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Backing up my System with DVDs and NTFS


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#1 clayto

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Posted 17 July 2015 - 10:27 AM

I am going to have a go at backing up my system to DVDs (using AOME).  I have had one try with another program but it did not turn out OK, despite spending hours and three DVDs on it.

 

I think first I need to Format my (RAM) discs with NTFS, ie. the same as my © Drive, but now my Windows 8.1 does not offer me the option of NTFS, only UDF, in different flavours.  Why is this, and what can I do about it?

 

clayto



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#2 dc3

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Posted 17 July 2015 - 01:20 PM

You do not format the RAM.

 

There are two types of file system for Windows, FAT32 and NTFS.  NTFS is what is now used for Windows.

 

From your description is sound like you are trying to clone your hdd.  What program did you try to use?


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#3 clayto

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Posted 17 July 2015 - 05:08 PM

I am not referring to the PC's RAM but to RAM disks, a DVD format which originated with Panasonic I believe. Many of my machines are Panasonic and I use Ram discs in our Recorder / Player and mini RAM discs in my camcorder. Unlike other DVDs files on RAM discs can be written, erased, and rewritten over and over again --- just like HDDs.  Quote from my Recorder / Player's Handbook :"Formatting is the process of making media such as DVD-RAM recordable on recording equipment."

 

What about UDF, which articles tell me is replacing NTFS,  and which is the only one offered to me by my Windows 8.1?.  It is not offering me either NTFS or FAT now (it has in the past, for USB drives) --- perhaps because UDF is especially appropriate for CDs / DVDs.

 

The backup software I used first time is part of the Glary Utilities suite. I wont take up space now on what was unsatisfactory about it (my Glary Utilities suite is usually very helpful) as I am now trying to use AOME which I believe is good and fairly simple, but nevertheless I cannot get started with it. Cloning is a separate function in this software and not the same as Backup.

 

AOMI link: www.backup-utility.com

 

clayto



#4 Drew1903

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Posted 17 July 2015 - 05:52 PM

Maybe, he means ROM not, RAM

 

The file format for the burn should, indeed, be NTFS

The native approach is just do simple...
 


Edited by Drew1903, 17 July 2015 - 05:52 PM.


#5 FreeBooter

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Posted 18 July 2015 - 02:13 AM

 Windows XP uses DVD-RAM directly for FAT32-formatted discs only. Windows Vista and later versions of Windows OS is able to write directly to both FAT32- and UDF-formatted DVD-RAM discs from within Windows Explorer. Device drivers or other software are needed for earlier versions of Windows.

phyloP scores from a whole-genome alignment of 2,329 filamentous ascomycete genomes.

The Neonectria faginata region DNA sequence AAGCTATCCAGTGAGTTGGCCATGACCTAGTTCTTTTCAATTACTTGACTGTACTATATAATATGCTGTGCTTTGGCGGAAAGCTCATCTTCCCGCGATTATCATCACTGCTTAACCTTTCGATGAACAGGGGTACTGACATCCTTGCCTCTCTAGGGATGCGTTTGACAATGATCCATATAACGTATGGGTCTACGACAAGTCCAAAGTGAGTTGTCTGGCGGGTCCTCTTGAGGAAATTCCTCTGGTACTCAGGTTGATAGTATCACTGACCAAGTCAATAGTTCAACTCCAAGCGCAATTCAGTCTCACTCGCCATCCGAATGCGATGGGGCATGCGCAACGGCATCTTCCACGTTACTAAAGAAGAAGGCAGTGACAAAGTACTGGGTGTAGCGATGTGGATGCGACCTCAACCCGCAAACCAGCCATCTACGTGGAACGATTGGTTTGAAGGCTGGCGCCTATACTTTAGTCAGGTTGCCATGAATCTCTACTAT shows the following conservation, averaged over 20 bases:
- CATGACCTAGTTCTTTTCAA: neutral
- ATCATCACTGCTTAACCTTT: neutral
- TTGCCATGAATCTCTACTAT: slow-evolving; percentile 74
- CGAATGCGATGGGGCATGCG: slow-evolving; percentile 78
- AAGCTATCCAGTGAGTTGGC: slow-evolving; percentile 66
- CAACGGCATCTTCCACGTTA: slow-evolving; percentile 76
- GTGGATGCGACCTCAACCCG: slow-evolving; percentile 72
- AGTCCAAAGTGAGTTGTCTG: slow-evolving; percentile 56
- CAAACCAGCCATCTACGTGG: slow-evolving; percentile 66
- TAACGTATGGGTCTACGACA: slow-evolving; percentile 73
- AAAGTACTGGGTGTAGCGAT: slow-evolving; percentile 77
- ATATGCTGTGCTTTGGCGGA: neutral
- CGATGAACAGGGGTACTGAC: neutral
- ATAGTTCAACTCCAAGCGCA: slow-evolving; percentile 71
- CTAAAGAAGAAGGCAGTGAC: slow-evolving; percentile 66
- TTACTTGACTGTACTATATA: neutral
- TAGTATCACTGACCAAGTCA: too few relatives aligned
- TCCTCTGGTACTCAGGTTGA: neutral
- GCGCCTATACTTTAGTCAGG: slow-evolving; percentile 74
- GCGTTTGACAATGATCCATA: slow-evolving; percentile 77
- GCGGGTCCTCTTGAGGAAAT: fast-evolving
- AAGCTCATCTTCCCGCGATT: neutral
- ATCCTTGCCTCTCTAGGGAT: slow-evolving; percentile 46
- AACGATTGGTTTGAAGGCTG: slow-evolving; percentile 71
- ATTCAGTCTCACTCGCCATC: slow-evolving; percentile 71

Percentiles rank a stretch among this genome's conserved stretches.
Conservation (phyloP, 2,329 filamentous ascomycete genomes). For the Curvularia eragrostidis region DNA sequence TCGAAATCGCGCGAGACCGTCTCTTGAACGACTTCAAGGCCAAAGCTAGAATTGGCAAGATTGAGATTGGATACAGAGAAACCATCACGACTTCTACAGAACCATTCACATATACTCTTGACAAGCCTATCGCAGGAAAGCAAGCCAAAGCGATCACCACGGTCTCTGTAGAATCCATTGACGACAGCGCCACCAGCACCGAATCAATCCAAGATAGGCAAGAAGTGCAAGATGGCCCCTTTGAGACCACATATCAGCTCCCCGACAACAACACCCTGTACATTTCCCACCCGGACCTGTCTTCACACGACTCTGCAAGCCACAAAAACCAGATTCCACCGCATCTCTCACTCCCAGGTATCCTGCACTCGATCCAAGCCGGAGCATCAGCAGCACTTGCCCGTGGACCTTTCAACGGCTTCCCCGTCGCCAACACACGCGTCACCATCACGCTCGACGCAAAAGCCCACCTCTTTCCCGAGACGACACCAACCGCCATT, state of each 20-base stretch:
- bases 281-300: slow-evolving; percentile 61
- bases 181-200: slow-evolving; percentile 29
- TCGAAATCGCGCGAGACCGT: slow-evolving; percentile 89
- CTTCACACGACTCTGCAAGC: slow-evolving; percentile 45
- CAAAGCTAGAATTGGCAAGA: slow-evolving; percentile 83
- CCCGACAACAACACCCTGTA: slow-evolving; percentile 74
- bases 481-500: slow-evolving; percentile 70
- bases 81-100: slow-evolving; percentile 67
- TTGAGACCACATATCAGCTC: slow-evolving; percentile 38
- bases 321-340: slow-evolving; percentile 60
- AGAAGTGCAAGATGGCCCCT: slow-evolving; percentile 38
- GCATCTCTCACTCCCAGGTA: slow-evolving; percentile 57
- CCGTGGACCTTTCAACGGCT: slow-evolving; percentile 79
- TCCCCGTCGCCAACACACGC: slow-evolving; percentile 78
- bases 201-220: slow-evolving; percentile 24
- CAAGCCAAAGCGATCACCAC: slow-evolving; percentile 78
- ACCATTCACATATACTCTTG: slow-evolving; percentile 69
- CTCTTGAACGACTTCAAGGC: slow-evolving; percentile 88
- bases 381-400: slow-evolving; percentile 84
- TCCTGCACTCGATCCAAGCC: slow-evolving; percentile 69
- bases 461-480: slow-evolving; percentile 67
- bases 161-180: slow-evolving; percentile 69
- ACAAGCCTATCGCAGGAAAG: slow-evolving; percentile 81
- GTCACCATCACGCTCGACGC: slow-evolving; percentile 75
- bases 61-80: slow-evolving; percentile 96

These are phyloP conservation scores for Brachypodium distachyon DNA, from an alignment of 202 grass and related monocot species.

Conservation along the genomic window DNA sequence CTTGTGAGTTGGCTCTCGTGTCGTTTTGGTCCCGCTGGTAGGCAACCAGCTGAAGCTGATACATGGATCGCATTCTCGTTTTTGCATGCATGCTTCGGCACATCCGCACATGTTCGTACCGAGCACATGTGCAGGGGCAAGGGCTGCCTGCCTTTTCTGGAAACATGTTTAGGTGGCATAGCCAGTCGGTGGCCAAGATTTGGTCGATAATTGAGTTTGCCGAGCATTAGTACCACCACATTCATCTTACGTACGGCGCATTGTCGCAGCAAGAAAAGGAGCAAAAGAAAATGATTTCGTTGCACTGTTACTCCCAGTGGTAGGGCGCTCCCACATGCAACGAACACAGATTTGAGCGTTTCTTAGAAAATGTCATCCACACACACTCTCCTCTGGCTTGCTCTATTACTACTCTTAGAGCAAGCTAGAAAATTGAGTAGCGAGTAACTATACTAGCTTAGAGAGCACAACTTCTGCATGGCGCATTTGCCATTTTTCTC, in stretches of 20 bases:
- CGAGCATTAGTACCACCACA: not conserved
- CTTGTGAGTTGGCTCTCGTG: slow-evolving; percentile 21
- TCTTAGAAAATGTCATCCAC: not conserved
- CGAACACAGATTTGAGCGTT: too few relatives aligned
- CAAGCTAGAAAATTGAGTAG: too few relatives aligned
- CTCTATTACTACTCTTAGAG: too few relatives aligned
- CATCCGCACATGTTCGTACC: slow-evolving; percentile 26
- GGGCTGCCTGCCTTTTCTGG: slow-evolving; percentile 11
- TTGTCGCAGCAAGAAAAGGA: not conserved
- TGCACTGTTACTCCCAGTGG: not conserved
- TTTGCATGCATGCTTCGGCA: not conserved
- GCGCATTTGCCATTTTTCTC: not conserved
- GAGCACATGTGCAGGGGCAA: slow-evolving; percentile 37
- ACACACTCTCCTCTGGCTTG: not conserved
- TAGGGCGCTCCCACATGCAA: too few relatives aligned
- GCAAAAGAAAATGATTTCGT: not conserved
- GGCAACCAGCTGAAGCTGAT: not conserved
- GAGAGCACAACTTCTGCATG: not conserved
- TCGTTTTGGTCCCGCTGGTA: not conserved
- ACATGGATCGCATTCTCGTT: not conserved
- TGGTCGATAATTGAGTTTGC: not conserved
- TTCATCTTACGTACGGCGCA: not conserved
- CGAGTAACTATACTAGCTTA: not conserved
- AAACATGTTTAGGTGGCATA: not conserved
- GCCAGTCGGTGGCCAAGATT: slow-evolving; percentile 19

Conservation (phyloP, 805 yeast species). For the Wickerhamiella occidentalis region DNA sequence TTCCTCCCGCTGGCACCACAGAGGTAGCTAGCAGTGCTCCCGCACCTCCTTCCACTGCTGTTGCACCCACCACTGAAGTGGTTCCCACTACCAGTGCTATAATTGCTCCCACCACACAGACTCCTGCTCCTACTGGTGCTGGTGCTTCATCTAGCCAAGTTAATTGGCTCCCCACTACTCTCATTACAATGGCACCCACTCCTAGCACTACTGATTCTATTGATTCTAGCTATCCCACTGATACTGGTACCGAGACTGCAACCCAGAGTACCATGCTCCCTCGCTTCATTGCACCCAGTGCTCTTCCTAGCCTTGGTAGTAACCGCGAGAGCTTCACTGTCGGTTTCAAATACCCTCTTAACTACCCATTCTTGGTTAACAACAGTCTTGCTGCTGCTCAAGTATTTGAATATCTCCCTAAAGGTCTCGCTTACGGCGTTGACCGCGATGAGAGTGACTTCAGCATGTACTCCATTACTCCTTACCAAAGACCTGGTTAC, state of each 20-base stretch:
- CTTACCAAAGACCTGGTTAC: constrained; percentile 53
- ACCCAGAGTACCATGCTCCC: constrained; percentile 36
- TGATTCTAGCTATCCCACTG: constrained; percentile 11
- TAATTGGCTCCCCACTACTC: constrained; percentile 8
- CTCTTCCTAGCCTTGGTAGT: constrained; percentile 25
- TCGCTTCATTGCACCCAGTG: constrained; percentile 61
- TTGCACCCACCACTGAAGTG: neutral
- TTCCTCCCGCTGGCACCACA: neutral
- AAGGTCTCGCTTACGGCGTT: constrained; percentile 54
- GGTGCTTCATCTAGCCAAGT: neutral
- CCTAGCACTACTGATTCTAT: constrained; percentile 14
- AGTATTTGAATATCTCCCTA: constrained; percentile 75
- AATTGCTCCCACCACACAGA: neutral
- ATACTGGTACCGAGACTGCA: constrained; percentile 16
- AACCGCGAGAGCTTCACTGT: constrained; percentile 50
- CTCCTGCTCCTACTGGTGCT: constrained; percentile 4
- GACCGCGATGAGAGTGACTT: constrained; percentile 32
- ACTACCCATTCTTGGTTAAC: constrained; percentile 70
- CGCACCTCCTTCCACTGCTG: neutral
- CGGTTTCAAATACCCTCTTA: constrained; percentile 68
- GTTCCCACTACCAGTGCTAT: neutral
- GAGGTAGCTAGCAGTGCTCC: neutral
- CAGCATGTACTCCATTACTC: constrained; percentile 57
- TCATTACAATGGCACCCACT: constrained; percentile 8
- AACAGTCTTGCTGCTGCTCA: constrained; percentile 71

Edited by FreeBooter, 18 July 2015 - 05:54 PM.

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#6 clayto

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Posted 18 July 2015 - 05:41 AM

"The file format for the burn should, indeed, be NTFS" ---- but how do I do that when Windows is only offering me the option of formatting to UDF?  I have checked this again just now and that is what is listed, 'Format as UDF'.  The 3 DVDs which have the Glary Backup have my whole system in UDF but Glary now tells me the backup cannot be restored,  responds that they need to be in NTFS.  That is my main complaint about the Glary utility, it should have reported the need for NTFS at the beginning of the backup process, not at the end when I have spent several hours and three DVDs on it!

 

With regard to the RAM DVD discs I do come across computer users who have not heard of them.  When I first used them some years ago in connection with my Panasonic recorder and camcorder, I rather thought that the highly versatile RAM discs would sweep the board, rather than have a multitude of formats such as +R, -R, +RW, -RW, - / + R DL and so on.  I was wrong and RAM did not really take off despite its superiority. (I think people used to say that BetaMax was the best system for recording / playing but we ended up  with the less good but universal VHS.  This has been repeated frequently historically with so many things, from canal widths and railway gauges onwards.  Now it seems that standardisation has been abandoned in favour of new technology which enables flexible devices capable of functioning with a wide variety of formats. Modern computers can run a variety of OS I presume?)

 

clayto



#7 JohnC_21

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Posted 18 July 2015 - 07:36 AM

If you have the budget for it I would recommend using a USB external hard drive over DVD disks for doing system backups. You can get a 1TB drive for about $55. This also allows you to easily explore the image using Aoemi Explorer function which lets you mount the image as a virtual drive compared to having the image span multiple disks. This would allow you to copy any file out of image you need.



#8 clayto

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Posted 18 July 2015 - 12:18 PM

Apart from the cost factor one reason for not getting a USB external Drive is that my PC now (other than my old XP LapTop) is a 10.1 Tablet and I want to keep the clutter of devices around it to a minimum, so as not to too seriously compromise the portability feature of the Tablet. I have a very slim USB external DVD Drive which I leave behind when I move the Tablet to another room (I dont take it out of the house).  My LapTop sprouted external devices over the years (including a USB HD) by WD which I seem to have lost somewhere.  Eventually the LapTop was really 'portable' in name only.

 

If it was possible to install Windows 10 and run from an external Drive I would seriously consider it even so, as shortage of free storage seems the one significant difficulty I have with the W10  upgrade (16 GB required and I have only 5 GB).